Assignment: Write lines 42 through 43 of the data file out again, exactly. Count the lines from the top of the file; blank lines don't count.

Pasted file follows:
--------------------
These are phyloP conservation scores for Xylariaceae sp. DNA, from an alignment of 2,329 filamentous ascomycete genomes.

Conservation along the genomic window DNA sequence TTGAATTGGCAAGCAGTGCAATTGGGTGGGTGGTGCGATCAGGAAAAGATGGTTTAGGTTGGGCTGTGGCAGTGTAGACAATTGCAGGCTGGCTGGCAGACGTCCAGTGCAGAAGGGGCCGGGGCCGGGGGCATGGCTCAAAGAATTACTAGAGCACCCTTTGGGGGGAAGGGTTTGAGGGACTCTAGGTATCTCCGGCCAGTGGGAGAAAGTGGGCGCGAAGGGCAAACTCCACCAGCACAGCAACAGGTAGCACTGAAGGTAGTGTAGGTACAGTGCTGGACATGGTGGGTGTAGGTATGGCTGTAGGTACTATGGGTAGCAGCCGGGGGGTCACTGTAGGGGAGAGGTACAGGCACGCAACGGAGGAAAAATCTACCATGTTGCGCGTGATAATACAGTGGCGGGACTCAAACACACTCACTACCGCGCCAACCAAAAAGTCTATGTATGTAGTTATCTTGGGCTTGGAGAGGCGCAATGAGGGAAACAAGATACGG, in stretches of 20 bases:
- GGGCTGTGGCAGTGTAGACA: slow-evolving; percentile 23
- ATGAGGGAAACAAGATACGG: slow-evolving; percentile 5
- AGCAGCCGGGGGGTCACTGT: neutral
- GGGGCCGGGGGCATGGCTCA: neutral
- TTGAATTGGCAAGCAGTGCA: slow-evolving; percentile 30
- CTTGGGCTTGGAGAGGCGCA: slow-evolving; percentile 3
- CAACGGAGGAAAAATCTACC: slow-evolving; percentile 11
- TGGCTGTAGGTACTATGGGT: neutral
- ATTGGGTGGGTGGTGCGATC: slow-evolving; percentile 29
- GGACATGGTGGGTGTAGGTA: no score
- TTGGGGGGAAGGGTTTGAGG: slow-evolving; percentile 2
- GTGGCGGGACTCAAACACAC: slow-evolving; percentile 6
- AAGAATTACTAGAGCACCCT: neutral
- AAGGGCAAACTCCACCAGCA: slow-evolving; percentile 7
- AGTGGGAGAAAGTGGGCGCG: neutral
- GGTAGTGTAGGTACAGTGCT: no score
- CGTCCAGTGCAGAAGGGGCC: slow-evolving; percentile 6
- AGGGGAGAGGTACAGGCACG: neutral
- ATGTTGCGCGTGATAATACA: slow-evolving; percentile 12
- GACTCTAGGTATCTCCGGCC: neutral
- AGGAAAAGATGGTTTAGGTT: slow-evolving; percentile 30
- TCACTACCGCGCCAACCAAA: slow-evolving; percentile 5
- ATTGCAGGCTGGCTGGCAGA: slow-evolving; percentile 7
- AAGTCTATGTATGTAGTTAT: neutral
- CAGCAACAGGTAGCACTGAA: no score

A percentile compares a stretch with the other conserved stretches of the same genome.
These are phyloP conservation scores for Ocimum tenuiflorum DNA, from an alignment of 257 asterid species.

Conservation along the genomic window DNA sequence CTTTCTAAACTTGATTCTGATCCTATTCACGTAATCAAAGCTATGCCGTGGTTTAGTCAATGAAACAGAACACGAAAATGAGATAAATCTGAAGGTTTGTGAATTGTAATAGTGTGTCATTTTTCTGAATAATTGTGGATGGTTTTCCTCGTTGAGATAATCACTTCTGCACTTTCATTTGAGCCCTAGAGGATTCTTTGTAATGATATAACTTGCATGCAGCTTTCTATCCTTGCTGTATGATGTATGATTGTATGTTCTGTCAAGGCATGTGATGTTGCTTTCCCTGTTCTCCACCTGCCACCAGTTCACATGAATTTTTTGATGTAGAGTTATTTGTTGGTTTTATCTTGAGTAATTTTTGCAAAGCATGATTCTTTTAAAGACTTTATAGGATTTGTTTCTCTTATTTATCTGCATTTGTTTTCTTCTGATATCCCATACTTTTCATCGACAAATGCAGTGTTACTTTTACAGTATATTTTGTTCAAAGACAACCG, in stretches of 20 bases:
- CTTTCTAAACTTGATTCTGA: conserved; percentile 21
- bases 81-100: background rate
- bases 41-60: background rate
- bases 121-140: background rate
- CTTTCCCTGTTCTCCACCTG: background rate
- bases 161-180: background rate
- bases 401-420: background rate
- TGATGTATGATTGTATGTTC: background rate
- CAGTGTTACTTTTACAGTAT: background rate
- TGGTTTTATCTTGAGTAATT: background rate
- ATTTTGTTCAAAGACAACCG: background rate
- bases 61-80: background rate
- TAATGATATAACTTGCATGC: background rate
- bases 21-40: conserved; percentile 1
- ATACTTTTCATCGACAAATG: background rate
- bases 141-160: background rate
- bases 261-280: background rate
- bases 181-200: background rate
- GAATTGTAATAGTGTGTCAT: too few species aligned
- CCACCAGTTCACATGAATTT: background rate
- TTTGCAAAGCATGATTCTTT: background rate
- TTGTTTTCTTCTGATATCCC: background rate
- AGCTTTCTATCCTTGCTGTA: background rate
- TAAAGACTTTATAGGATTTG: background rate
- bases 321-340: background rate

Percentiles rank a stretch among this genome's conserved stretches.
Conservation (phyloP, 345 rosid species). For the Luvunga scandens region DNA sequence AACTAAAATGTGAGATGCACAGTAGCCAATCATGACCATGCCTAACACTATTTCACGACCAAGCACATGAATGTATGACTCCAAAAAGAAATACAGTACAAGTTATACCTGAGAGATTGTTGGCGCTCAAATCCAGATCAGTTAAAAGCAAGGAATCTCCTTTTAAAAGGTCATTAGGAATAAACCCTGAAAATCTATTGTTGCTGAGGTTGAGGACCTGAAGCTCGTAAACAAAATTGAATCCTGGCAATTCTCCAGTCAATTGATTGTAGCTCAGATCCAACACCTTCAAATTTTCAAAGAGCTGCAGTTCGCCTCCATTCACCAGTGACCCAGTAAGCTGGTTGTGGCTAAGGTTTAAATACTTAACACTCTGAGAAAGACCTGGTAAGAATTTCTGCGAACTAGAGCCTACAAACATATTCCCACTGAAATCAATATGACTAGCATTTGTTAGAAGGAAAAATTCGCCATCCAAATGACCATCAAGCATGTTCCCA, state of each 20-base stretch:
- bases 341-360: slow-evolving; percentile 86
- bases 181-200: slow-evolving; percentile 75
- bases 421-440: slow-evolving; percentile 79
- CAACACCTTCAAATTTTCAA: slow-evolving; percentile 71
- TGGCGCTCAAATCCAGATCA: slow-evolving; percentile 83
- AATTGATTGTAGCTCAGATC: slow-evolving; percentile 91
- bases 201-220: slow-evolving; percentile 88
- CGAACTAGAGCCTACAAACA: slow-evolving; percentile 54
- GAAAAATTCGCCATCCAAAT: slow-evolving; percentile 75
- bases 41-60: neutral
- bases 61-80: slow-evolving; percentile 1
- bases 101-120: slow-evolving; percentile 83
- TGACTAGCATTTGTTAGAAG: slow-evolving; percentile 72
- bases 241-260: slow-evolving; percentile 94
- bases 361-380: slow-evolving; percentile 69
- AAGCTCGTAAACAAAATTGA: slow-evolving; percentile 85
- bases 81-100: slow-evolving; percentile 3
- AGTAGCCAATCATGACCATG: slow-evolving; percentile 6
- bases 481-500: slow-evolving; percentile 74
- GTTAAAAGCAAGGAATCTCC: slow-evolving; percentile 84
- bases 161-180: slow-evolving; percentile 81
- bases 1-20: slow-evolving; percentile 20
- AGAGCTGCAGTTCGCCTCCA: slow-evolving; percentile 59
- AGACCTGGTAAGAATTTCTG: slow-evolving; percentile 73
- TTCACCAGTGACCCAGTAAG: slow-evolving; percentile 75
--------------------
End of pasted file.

- bases 61-80: background rate
- TAATGATATAACTTGCATGC: background rate